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Prosser's Wife Must Turn Over Millions In Cash, Jewelry and Art

A St. Thomas jury concluded last week that former Vitelco owner Jeffrey Prosser fraudulently transferred a fortune to his wife Dawn Prosser to hide money from his creditors, saying she must pay $14.9 million and hand over the ill-gotten baubles to a court-appointed trustee.

The jury found Prosser fraudulently gave his wife $2.4 million in cash to hide it from creditors before declaring bankruptcy and improperly gave her another half a million in cash after declaring bankruptcy.

More subtly than simply giving millions in cash "away" to his wife, the jury found Prosser hid a whopping $11.3 million by fraudulently giving it to his wife in the form of improvements to their Estate Shoys property. The cash, the home improvements and another $700,000 for goods from a fine furniture and art dealer, bring the jury award to $14.9 million.

The jury also found Prosser fraudulently transferred hundreds of thousands of dollars to Dawn Prosser in the form of jewelry awarding the trustee in Jeffrey Prosser’s personal Chapter 7 bankruptcy:

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— Chopard 18k white gold, ruby and diamond earrings;
— a Chopard 18k white gold, ruby and diamond necklace;
— a Chopard 18k white gold, ruby and diamond bracelet;
— a Chopard pendant and chain and a variety of other pieces of Chopard jewelry;
— a Kaufmann de Suisse platinum ring set; and
— some jewelry from Tiffany & Co. Schlumberger.

The jury also awarded the trustee a fortune in art:
— "Woman Carrying a Jug" painting by Camille Pissarro;
— "Water Carriers on High Road" painting by Camille Pissaro;
— "Une Crique a Saint Thomas, Antilles" painting by Camille Pissaro;
— "Paysage de la Martinique" painting by Charles Laval;
— "A Tropical Landscape" painting by Norton Bush; and
— several other etchings, prints and two nice pool tables.

Art varies widely in price, but a single Pissaro painting purchased by Jeffrey Prosser, not among those listed here, was sold at auction in 2008 for $4.1 million earlier in his protracted bankruptcy.

The jury was one of two empanelled to hear arguments in a joint civil trial in V.I. District Court before U.S. District Court Judge Juan Sanchez to decide fraudulent transfer suits filed by two different court appointed trustees.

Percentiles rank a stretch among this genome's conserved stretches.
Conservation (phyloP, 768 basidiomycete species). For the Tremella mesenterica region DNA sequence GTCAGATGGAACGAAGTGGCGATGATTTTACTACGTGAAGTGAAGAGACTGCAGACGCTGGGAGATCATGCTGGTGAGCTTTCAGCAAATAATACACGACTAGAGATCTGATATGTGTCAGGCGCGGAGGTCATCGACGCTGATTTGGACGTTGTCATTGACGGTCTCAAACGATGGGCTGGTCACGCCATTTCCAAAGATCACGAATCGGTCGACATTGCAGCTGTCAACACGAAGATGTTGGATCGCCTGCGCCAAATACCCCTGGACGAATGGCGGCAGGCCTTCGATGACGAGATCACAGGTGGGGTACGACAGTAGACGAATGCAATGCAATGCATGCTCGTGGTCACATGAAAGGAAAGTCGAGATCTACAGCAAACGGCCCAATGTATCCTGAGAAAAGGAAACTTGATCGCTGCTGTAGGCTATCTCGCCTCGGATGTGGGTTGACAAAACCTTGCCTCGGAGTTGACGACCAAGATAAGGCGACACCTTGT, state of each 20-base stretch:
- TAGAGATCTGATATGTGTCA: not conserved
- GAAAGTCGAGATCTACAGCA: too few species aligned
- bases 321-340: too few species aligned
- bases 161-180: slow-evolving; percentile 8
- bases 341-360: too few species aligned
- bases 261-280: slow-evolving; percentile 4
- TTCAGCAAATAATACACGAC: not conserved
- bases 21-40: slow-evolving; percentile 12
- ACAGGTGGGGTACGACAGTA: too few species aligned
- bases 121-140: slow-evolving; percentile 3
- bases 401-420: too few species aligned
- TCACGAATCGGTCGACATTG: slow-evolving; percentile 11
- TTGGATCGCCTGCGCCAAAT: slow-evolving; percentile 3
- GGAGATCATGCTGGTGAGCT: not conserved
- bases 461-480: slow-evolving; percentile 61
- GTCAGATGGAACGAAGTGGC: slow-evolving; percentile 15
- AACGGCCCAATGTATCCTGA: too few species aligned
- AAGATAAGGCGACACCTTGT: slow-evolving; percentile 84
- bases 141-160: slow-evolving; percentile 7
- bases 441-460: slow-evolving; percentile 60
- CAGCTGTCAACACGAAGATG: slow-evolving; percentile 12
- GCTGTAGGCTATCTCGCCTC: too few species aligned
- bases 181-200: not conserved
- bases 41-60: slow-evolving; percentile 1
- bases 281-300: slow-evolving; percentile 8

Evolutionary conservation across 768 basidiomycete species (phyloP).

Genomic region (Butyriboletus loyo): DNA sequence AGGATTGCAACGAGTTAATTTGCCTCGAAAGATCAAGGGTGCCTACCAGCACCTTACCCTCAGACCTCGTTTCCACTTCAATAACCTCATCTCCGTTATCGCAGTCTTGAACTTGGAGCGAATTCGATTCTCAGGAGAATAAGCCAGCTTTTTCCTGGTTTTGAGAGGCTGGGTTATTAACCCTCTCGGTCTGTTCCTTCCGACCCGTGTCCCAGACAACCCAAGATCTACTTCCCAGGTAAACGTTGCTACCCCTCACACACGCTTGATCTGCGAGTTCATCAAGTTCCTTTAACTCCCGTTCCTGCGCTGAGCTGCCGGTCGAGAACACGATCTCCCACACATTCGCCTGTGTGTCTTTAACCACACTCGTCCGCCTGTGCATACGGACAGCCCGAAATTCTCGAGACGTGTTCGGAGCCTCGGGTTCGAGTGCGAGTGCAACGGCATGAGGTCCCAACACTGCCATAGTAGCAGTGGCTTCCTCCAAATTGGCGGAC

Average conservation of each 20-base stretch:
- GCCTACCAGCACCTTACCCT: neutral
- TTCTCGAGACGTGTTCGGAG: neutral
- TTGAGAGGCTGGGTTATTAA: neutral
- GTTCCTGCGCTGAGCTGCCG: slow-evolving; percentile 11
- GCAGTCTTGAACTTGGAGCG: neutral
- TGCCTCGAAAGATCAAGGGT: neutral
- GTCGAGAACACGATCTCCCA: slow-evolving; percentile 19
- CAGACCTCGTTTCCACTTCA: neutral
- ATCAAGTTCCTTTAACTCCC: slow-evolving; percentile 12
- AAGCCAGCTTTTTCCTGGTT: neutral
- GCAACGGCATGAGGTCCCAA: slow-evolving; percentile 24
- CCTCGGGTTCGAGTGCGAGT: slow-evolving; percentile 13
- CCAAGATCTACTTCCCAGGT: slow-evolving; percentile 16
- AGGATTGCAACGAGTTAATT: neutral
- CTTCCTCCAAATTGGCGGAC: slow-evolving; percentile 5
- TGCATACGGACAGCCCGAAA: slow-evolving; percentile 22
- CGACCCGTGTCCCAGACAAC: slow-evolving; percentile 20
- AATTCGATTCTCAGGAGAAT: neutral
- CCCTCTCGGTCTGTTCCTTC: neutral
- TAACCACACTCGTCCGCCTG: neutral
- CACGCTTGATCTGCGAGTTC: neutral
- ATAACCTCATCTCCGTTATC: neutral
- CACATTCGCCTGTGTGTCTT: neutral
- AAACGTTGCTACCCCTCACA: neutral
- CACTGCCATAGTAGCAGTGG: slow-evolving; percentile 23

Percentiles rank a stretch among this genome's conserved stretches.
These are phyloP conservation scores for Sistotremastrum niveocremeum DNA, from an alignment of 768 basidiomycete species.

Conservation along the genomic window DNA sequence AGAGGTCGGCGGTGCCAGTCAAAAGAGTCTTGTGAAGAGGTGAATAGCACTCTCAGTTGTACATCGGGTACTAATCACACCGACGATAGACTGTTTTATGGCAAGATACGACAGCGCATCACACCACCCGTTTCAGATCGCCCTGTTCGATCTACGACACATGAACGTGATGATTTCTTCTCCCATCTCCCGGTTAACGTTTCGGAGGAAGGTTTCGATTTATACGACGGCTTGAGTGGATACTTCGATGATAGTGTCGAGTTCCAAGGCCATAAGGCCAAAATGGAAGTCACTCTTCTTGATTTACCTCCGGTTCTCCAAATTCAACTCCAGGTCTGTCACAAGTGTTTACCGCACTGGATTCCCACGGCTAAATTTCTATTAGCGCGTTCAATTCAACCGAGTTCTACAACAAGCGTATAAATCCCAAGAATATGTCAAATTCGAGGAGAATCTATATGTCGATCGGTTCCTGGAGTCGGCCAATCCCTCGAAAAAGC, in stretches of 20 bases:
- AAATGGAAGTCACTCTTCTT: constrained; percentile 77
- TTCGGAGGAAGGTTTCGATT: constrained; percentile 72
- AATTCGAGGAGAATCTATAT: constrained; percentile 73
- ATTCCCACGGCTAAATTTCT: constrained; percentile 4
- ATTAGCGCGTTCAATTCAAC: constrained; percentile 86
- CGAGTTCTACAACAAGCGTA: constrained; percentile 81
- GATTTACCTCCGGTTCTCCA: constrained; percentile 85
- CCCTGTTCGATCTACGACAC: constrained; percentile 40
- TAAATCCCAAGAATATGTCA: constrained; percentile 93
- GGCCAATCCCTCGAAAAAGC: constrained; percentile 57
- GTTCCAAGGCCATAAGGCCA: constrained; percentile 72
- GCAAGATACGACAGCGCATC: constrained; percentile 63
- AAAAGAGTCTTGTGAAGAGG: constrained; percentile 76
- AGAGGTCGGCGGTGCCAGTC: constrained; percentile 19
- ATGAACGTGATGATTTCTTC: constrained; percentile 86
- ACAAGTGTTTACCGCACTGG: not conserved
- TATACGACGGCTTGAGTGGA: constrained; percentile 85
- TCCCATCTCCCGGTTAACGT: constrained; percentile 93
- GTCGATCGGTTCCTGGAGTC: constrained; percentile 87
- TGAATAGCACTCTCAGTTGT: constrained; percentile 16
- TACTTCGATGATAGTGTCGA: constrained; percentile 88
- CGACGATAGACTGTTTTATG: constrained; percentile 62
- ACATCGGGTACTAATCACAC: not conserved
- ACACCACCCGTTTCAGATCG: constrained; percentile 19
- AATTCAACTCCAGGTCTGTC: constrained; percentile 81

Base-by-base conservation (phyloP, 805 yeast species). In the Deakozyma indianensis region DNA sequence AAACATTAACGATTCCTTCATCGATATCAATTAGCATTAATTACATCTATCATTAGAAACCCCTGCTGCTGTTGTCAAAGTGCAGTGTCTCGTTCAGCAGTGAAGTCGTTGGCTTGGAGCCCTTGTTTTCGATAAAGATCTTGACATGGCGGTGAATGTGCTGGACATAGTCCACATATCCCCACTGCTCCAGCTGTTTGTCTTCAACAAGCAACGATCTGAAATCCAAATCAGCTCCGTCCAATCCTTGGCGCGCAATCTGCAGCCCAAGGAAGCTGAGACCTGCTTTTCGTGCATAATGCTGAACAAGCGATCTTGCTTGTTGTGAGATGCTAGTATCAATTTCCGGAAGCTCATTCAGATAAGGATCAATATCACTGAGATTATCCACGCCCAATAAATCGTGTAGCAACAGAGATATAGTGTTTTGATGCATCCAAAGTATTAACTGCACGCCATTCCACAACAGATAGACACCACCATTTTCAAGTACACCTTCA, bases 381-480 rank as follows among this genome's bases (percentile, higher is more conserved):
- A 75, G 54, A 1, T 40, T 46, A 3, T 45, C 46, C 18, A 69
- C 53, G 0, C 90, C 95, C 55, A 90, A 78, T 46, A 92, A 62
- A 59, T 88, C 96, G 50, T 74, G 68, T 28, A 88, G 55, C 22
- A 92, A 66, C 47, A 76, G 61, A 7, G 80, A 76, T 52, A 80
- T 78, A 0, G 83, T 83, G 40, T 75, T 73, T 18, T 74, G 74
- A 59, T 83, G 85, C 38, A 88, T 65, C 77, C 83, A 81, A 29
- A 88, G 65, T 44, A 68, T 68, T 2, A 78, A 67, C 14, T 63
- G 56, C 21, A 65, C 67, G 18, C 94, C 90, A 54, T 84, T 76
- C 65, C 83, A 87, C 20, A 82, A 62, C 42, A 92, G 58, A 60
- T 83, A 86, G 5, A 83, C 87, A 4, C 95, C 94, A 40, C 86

One was from Chapter 7 Trustee James Carroll, who deals with Jeffrey Prosser’s personal finances; and the other from Chapter 11 Trustee Stan Springel, who deals with Jeffrey Prosser’s former corporate holdings, notably former Vitelco parent company ICC.

Springel’s attorneys argued all of the money and goods Jeffrey Prosser directed ICC to pay for actually just benefited himself—and not the company—and should therefore be awarded to the corporate creditors via the Chapter 11 trustee.

Carroll’s suit argued that whatever Jeffrey Prosser gave to his wife should be turned over to Jeffrey Prosser’s personal creditors, through the Chapter 7 trustee. Carroll already controlled Jeffrey Prosser’s share of the couple’s joint property, which constitutes most of the assets. So he was seeking roughly half what Springel sought. Either way the money largely goes to one creditor: the Rural Telephone Finance Cooperative (RTFC), which lent both Jeffrey Prosser and ICC more than half a billion dollars.

In February, U.S. Bankruptcy Judge Judith Fitzgerald ruled Jeffrey Prosser had the authority to make his companies pay him and his family members, that he did not hide the payments and for those reasons, the money was not fraudulently transferred from the company to Prosser himself. Guided partly by that ruling, the jury in the Chapter 11 case denied the Chapter 11 trustee’s claim to all of the funds transferred from ICC to both Jeffrey and Dawn Prosser.

At the same time, the jury in the Chapter 7 trustees’ lawsuit decided the funds Jeffrey Prosser then gave his wife were fraudulent transfers.

Immediately after the two verdicts, Dawn Prosser’s attorney Jeffrey Moorhead issued a press release announcing "a unanimous St. Thomas jury determined that the over $31 million in assets transferred by the ICC Companies to Dawn Prosser were transferred for fair value."

Based upon that press release and statements from Jeffrey Prosser himself, some news outlets have reported that Jeffrey Prosser won and has been exonerated of any wrongdoing.

Both the Prosser press release and news accounts neglect to mention the second jury verdict declaring Jeffrey Prosser personally fraudulently transferred millions of dollars to his wife to hide it from his creditors and that his wife must return the money, jewelry and art.

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